During the September 13, 2022 School Board meeting, Superintendent Christopher Record reported that the district as a whole grew by 43 more students this year over last. “That’s a big increase; some of that is in-migration – people choosing to move here – and we also have some families choosing to come back from private schools,” Record said. The largest growth is seen at Pond Cove Elementary School, which has 65 more students than last year. We have been looking into the reasons why, and it’s really because there are families with young children that have moved here,” Record said.
The school department has contracted to have an additional student-enrollment assessment from a specialist that has worked with surrounding districts, such as Scarborough, Portland, South Portland, Saco, Boothbay, and RSU 22. Record said that the report will provide a comparison with NESDEC numbers. As enrollment impacts the yearly budget and the new schools project, “It will be good to compare; I will have those numbers to you at our September  workshop,” Record said.
According to a Cape Elizabeth School Department enrollment comparison, last year’s kindergarten had 92 students, this year it has 122 and has, “Grown year, over year,” Record said. Considering the possibility that families held back more students last year because of the pandemic, Record said, “That is not the case. We have consistently had 19 students kept at home for a year so that they go to kindergarten older.” The increase in kindergarten enrollment, “Is a good indicator that we have a lot of young families, with a lot of young kids in Cape,” Record said. Board member Elizabeth Scifres added that record numbers of children enrolling in T-ball and Little League this past spring, has also confirmed this. Record pointed out, “You can see that some classes [grades] are bigger than others and that is why flexible classrooms is so important.”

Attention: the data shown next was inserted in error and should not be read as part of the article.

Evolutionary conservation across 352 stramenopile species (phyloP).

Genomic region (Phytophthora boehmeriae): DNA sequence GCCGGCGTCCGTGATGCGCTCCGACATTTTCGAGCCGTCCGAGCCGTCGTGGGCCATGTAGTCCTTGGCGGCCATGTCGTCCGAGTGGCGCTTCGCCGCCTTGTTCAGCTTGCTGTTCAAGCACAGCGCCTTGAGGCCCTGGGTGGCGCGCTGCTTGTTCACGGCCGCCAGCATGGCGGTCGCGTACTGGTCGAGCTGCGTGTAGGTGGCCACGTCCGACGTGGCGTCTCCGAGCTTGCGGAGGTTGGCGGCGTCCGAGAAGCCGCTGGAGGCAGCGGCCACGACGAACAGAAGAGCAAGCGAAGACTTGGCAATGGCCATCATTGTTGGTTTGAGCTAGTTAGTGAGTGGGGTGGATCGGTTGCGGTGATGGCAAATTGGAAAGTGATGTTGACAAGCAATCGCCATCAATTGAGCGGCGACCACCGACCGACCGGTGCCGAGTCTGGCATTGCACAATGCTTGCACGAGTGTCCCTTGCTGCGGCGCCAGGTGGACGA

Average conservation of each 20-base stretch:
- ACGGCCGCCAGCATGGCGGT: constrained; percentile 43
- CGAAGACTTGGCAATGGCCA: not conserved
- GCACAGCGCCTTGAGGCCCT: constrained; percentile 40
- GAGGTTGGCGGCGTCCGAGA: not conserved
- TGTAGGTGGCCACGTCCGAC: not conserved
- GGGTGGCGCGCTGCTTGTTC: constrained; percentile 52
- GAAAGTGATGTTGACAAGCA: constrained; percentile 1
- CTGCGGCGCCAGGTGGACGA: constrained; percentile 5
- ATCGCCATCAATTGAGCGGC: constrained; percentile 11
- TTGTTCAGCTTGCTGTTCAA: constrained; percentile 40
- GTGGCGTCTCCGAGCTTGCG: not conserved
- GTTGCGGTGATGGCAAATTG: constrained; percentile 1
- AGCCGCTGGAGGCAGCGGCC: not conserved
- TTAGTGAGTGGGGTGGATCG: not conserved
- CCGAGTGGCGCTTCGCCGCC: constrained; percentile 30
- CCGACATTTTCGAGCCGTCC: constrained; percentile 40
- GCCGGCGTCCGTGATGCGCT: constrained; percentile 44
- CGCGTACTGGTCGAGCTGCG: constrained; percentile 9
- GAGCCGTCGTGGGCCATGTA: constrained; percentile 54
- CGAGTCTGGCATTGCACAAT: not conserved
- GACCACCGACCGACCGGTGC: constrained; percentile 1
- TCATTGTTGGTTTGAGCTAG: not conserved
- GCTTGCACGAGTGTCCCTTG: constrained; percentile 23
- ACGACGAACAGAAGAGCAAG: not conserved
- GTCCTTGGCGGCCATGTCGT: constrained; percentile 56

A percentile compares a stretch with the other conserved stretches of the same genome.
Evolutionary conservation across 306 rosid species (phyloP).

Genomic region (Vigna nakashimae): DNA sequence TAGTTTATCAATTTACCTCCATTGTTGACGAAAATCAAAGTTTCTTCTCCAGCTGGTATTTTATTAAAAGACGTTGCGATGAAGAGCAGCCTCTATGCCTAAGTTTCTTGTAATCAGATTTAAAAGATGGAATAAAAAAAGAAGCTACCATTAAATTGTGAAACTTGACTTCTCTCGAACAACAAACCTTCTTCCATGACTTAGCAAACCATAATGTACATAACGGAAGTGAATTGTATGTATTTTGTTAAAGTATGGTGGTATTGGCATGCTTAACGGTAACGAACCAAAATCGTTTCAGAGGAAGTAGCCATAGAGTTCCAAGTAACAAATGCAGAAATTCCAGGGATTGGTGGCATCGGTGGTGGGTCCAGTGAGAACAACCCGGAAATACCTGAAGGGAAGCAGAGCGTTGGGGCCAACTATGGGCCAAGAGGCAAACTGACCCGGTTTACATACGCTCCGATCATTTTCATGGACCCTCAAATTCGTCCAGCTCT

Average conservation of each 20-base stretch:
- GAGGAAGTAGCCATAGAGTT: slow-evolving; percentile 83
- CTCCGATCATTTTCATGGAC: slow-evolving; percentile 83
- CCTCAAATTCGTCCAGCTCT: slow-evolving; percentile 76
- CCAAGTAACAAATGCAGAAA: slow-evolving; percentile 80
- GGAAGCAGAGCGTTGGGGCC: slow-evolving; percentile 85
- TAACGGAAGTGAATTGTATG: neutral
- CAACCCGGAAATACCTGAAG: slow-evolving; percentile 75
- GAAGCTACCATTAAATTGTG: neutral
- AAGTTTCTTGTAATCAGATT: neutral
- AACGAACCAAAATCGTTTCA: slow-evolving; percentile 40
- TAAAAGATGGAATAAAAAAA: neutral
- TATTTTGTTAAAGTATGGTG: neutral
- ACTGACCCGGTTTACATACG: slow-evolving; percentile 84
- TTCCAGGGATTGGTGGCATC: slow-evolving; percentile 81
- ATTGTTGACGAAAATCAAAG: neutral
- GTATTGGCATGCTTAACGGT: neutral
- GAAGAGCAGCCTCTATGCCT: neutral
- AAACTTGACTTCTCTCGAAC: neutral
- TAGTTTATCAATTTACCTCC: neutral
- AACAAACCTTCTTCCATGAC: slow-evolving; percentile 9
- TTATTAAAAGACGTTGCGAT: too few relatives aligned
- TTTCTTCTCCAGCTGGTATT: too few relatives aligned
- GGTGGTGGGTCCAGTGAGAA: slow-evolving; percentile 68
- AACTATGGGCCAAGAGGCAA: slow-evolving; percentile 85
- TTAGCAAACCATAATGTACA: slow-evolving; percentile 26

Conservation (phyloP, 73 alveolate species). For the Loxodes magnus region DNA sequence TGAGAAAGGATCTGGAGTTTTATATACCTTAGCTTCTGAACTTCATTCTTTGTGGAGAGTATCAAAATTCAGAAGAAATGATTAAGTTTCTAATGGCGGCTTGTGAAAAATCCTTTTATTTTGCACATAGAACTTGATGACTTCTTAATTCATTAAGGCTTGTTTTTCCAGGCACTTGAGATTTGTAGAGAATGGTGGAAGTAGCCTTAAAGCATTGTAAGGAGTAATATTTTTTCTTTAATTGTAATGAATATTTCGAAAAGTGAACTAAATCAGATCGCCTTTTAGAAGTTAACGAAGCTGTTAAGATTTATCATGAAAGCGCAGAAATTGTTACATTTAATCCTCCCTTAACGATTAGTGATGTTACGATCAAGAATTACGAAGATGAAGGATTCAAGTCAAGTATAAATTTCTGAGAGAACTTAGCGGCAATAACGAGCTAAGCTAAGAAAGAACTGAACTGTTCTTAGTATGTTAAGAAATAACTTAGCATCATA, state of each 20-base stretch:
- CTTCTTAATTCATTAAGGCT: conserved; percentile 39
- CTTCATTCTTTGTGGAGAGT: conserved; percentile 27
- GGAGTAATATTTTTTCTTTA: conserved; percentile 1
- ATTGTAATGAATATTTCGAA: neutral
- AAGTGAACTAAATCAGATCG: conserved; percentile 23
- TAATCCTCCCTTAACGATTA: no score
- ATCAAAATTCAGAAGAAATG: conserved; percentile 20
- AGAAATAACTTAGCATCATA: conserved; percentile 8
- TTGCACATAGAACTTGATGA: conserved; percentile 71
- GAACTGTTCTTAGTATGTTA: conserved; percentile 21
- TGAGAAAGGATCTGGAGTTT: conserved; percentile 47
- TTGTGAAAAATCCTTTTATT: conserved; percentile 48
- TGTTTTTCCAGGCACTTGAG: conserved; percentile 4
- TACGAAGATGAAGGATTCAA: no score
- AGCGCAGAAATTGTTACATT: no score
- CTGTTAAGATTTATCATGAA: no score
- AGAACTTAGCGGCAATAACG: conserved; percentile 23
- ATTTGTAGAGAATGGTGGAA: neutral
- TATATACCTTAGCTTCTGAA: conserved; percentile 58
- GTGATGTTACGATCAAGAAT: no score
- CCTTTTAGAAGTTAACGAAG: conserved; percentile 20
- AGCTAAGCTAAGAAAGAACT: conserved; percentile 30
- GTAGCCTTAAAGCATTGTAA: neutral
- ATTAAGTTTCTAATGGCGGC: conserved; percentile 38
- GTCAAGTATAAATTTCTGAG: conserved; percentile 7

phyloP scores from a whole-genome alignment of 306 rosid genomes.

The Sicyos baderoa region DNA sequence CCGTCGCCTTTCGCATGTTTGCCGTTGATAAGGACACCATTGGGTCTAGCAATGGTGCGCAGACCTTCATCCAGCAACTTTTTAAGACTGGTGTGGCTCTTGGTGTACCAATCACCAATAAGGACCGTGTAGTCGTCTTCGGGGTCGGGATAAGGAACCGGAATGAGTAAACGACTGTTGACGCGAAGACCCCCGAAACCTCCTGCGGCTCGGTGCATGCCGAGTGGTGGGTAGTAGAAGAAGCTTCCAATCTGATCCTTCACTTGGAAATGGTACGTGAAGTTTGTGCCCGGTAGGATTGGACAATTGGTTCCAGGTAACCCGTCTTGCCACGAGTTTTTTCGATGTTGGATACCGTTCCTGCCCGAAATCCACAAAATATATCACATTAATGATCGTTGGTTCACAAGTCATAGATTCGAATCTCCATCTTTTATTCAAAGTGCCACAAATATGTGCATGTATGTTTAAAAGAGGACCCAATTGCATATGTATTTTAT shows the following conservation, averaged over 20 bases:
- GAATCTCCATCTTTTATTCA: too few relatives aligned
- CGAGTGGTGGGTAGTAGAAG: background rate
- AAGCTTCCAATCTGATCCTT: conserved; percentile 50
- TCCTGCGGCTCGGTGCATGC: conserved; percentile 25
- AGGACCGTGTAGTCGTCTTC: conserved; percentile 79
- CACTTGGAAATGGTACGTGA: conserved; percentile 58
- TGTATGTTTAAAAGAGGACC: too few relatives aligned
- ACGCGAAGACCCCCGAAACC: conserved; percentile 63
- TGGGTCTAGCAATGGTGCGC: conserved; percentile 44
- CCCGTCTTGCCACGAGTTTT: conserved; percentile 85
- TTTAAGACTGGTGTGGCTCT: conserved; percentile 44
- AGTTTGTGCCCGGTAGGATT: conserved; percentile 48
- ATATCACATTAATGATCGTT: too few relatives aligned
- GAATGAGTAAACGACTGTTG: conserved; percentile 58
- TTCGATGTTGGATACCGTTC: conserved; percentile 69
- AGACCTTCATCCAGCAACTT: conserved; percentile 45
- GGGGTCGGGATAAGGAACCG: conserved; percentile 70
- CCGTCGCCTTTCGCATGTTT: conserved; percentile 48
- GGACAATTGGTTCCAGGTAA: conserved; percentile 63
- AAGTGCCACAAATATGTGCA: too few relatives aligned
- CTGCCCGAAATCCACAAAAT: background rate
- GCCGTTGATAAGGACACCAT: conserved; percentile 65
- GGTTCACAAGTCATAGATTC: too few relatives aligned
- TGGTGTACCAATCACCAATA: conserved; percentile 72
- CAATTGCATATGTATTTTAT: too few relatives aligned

In an earlier presentation to the board, Pond Cove Principal Jason Manjourides said, “Our enrollment is up very significantly with families from all over the country and even some from overseas.” As a result of the increase in students, the school’s sole conference room had to be surrendered and turned into a classroom. Manjourides said, “Pond Cove is completely full; we have no more room,” but that people are, “doing what they have to do and taking care of the kids.”